How to Travel and Visit Family during a Pandemic: Physical Health Edition
Hello again my dear readers,
How these crazy times just keep getting crazier. It’s felt like a long time since we last spoke. I took a ‘vacation’ during late June, and I’d like to offer you all a few fair words of advice if you or a loved one is planning on doing the same any time soon.
Although we’re still experiencing the effects of the pandemic, sometimes visiting family can take precedent. That’s what happened to my partner and I about a month ago; with my mom and both his parents/their families all living in Michigan, everyone wanted to see us. So we said ‘why not! Travel can’t be that bad right?’. Well, now we’ve lived it, and the least we can do is recount the experience, what we did and what we wish we did better.
Before I get this list started I’d like to clarify these tips are based on my own experience. Life is often complicated and messy, so please just ultimately try to listen to the CDC, and stay as safe as possible.
1. Have a good quality disposable mask for your flight. My partner and I were fortunate enough to get 2 pairs of N95 masks for the flight out and back. From our experience flying was probably one of the riskiest parts of our travel. The two airlines we took have ultimately decided they’d prefer to pack people into a smaller number of flights as opposed to keeping distance. Sharing a closed amount of air with 50+ strangers isn’t a walk in the park these days so try to take extra preventative measures when flying.
- Allocate your time so you see as few people as possible day by day. Since my partner’s parents are separated, we had to figure out a way to juggle going between three different households with as little cross-contamination as possible. For us, that meant highlighting which string of 3-4 days we would spend where.
- Be sure to pack hand sanitizer, and at least 2 reusable masks. This one’s pretty self-explanatory but it was easy to forget to sanitize after coming back from the grocery store or spending time with someone.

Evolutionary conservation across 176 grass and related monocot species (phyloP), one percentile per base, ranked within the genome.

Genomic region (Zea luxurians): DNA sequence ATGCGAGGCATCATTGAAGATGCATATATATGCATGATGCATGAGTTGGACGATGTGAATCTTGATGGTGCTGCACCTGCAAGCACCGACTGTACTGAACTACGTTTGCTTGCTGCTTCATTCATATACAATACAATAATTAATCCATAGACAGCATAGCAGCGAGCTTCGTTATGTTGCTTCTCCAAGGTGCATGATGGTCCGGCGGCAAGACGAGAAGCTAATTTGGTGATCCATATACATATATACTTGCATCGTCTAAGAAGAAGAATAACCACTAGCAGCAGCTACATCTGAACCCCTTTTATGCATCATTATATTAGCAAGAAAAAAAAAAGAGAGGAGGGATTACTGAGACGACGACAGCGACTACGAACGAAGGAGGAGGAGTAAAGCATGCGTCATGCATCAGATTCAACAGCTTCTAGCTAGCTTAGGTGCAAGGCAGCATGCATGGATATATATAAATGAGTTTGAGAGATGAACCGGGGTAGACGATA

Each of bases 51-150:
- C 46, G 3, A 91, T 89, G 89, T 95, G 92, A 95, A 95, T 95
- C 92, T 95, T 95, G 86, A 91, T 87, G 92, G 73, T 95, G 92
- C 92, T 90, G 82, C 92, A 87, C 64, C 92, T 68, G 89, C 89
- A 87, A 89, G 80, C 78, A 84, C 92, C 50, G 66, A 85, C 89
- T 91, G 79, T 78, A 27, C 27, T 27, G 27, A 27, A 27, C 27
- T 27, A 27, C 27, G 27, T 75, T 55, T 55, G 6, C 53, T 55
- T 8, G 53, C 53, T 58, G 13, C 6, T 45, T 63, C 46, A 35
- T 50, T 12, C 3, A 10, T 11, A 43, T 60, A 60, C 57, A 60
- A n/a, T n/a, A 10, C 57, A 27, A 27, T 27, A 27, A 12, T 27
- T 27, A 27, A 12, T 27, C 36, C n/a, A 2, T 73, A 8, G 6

- Be aware of the web of people you’re seeing. Every single adult we interacted with said to us, “Oh, well you’ll be safe around me. I’ve only been seeing two or three neighbors/friends/family members.” They all said this without the realization that we’ve been seeing numerous adults who have all been saying that, let alone considering who their neighbors might have been seeing. I interacted closely with my sister and brother in law. She works at a hospital and he works at a grocery store. They’re both essential workers who come into contact with dozens of people every day. That’s great for them but it was nerve-wracking to me to see them and then somehow also end up hugging my partner’s grandparents that same day.
- This leads me to my final point, try your hardest to keep your own morals straight. These are crazy times and a lot of normally reasonable adults aren’t acting safely. I can’t even begin to describe the anger I felt towards my own mother who’s ‘sick of wearing a mask’. Well, sometimes the health and life of others need to be held above one’s own comfort. If you at any point on your vacation come down with a cough, sore throat, shortness of breath, chest pain, nausea, diarrhea, or vomiting, please try to limit contact as much as possible and get tested if you have the means. Your family might really want to see you, but it’s not worth risking their or your own health.
With those few words of advice and anecdotes, I hope you understand why I’ve referred to my vacation in quotation marks. I loved seeing old sights and familiar faces, eating my mom’s cooking again, but overall that trip was a stress-inducing nightmare. Next time I’d like to delve deeper into the mental health side of this topic as well.
But for now, my readers, stay safe and stay healthy,